Articles

Articles

Withdrawing Membership

Withdrawing Membership

By Paul R. Blake

            Some time ago, I was asked a question by a fellow evangelist who serves as an elder in a distant congregation. The elders found themselves in a position where they had to withdraw fellowship from an erring sister who chose to abandon the faith. Her kinfolk were insisting that there is no need to withdraw fellowship from her because she has already withdrawn her membership from that local church. The question is: Can one preempt local church discipline by withdrawing his or her membership in the local church. The short answer: No. Here’s why:

            To dismiss the elders admonition to repent or be withdrawn from by insisting that they consider the erring Christian’s membership withdrawn constitutes a rejection of the New Testament instructions regarding subjection to the elders. Elders are not asking for anything outside of their duty, responsibility, and authority as elders of a local church when they ask to meet with the fallen Christian for the purposes of restoration, nor are they asking for anything grievous, onerous, or unfair. Their interest in meeting with the impenitent disciple is intended for his good; they have no other motives beyond that apart from the fact that they must give an accounting to the Lord as His servants in the local church. The word of God outlines the response an erring Christian must have to the overtures of dedicated elders. “Remember those who rule over you, who have spoken the word of God to you, whose faith follow, considering the outcome of their conduct… Obey those who rule over you, and be submissive, for they watch out for your souls, as those who must give account. Let them do so with joy and not with grief, for that would be unprofitable for you” (Heb. 13:7, 17). When elders are vigilant for the souls of drifting Christians, it serves as a safety net designed to protect them from falling completely to their spiritual demise. To reject the appeal of concerned elders gives cause for immediate and lasting fear for the wellbeing of the unrepentant erring Christian.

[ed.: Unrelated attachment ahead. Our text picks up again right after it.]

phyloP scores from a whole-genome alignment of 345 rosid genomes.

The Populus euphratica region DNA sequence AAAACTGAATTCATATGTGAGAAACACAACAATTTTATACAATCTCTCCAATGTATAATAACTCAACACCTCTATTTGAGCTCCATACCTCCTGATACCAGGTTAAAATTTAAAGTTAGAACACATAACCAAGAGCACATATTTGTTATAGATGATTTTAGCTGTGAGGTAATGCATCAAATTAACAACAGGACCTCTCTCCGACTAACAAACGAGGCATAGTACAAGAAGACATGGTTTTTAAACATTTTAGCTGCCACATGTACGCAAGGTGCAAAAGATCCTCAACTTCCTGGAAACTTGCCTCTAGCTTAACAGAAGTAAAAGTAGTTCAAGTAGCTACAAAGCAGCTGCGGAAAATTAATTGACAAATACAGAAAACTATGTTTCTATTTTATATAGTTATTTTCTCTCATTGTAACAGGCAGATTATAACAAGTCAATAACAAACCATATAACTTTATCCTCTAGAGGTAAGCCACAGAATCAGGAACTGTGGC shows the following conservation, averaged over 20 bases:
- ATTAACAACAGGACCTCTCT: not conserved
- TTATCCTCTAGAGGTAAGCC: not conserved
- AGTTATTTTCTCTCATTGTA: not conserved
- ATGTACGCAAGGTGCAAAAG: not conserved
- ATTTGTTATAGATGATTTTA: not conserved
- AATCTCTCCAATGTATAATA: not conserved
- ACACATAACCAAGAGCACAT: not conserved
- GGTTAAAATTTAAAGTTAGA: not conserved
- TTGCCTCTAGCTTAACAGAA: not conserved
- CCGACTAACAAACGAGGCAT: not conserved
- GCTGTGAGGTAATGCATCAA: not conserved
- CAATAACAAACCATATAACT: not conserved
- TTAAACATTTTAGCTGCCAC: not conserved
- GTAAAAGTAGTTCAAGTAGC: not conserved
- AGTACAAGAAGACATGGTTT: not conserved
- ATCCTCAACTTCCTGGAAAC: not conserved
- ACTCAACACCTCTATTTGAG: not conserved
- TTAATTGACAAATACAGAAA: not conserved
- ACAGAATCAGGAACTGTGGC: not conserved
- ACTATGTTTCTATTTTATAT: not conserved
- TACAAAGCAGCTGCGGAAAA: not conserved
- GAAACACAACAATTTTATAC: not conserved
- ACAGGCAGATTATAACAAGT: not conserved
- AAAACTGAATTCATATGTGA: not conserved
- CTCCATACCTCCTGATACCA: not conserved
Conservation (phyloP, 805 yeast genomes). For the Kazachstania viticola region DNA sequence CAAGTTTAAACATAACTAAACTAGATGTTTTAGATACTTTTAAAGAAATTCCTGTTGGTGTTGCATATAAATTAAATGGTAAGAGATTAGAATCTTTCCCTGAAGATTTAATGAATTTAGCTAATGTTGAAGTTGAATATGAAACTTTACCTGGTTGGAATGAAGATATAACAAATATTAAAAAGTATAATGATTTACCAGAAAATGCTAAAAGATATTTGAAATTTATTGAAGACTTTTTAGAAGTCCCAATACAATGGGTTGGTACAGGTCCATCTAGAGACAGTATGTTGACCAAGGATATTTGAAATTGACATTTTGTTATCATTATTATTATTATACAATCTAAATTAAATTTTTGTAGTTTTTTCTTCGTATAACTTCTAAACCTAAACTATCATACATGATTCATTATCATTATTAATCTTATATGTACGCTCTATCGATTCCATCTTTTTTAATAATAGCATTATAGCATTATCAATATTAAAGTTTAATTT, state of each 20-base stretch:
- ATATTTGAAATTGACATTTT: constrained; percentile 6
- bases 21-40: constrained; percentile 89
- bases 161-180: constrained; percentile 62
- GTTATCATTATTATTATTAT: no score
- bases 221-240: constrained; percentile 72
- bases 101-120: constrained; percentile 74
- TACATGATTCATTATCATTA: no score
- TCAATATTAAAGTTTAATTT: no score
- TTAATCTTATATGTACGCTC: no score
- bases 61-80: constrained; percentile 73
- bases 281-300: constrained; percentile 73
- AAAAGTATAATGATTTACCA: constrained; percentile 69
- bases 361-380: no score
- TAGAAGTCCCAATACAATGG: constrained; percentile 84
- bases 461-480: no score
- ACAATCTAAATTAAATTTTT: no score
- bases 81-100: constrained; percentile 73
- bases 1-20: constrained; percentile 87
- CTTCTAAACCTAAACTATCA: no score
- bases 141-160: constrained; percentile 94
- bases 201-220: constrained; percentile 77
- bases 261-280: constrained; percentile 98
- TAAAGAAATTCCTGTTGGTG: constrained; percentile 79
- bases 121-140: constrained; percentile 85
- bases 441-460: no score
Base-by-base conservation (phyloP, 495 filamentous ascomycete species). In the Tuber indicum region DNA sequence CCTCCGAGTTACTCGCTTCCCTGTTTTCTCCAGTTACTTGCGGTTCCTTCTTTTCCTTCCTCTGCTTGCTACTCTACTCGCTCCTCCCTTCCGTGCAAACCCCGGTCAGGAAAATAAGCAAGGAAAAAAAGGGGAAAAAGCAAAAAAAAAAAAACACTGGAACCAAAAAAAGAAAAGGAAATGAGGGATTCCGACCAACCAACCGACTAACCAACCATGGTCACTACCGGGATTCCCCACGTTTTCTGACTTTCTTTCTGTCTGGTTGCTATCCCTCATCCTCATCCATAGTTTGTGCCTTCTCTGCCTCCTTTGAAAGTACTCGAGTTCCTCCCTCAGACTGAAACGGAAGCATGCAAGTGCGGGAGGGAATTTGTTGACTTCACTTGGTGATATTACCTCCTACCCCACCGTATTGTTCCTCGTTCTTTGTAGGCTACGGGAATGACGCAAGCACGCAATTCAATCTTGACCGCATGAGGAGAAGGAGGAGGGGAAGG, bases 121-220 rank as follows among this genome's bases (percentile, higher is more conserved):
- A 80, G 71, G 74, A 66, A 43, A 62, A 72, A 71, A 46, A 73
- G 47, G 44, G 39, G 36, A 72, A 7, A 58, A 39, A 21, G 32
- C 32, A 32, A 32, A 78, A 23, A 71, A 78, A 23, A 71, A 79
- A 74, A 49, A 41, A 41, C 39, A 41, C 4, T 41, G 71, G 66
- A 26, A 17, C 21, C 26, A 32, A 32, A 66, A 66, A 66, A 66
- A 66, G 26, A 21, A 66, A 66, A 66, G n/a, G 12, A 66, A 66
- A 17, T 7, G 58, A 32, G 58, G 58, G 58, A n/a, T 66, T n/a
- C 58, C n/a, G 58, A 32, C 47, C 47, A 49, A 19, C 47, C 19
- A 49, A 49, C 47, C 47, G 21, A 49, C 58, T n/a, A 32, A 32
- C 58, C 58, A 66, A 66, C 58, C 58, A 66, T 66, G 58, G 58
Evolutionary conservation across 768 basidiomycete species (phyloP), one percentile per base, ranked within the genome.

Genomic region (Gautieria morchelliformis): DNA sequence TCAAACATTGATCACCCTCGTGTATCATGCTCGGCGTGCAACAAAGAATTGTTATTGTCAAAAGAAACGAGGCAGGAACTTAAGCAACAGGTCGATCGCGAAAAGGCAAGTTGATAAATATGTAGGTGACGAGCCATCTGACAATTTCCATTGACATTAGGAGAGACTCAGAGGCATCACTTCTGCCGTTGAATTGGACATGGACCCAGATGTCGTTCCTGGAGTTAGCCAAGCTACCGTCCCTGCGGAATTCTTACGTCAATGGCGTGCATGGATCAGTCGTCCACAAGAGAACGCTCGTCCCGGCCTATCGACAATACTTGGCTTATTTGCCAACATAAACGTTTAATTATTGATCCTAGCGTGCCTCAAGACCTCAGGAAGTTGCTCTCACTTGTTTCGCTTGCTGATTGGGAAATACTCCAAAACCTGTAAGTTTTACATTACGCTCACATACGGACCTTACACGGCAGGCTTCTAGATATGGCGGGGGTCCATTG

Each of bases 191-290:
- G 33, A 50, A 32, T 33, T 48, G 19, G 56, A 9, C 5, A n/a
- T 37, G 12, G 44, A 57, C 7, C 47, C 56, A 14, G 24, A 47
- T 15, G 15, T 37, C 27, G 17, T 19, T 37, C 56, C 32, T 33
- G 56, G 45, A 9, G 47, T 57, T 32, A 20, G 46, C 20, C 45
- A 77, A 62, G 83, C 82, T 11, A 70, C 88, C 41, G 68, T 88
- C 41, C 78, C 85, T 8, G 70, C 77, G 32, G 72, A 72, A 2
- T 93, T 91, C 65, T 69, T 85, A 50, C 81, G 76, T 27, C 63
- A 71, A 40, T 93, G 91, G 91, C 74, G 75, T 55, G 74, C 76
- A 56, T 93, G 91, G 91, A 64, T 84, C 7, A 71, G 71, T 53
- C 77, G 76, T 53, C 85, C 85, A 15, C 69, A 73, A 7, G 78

Members of local congregations are at liberty to depart and work with other churches as they wish and as such choices are in their best interests before the Lord. Elders are not authorized to force members to make specified choices; they can offer counsel and strong admonition, but they cannot order anyone to stay or leave. However, it is misguided to believe that withdrawing one’s membership voids the elders’ duty to the local congregation in the wake of a departure that involves un-Christ-like conduct. In short, withdrawing membership does not preempt local church discipline. Local church discipline is not merely limited to the purpose of restoring the erring to the faith; it serves to maintain the health of the congregation in the event that the erring one refuses to be restored. Paul’s address to the church at Corinth makes it clear that the integrity of the church there was the first concern (1Cor. 5).

            First, one cannot expect that withdrawing his membership will prevent the local church from withdrawing fellowship from him. It is understandable that he would ask, but he can have no reasonable expectation of an affirmative answer. Faithful and erring Christians alike may feel pain over the fallout from sin that elders must address, but they must support the efforts and leadership of the men who must make these hard decisions.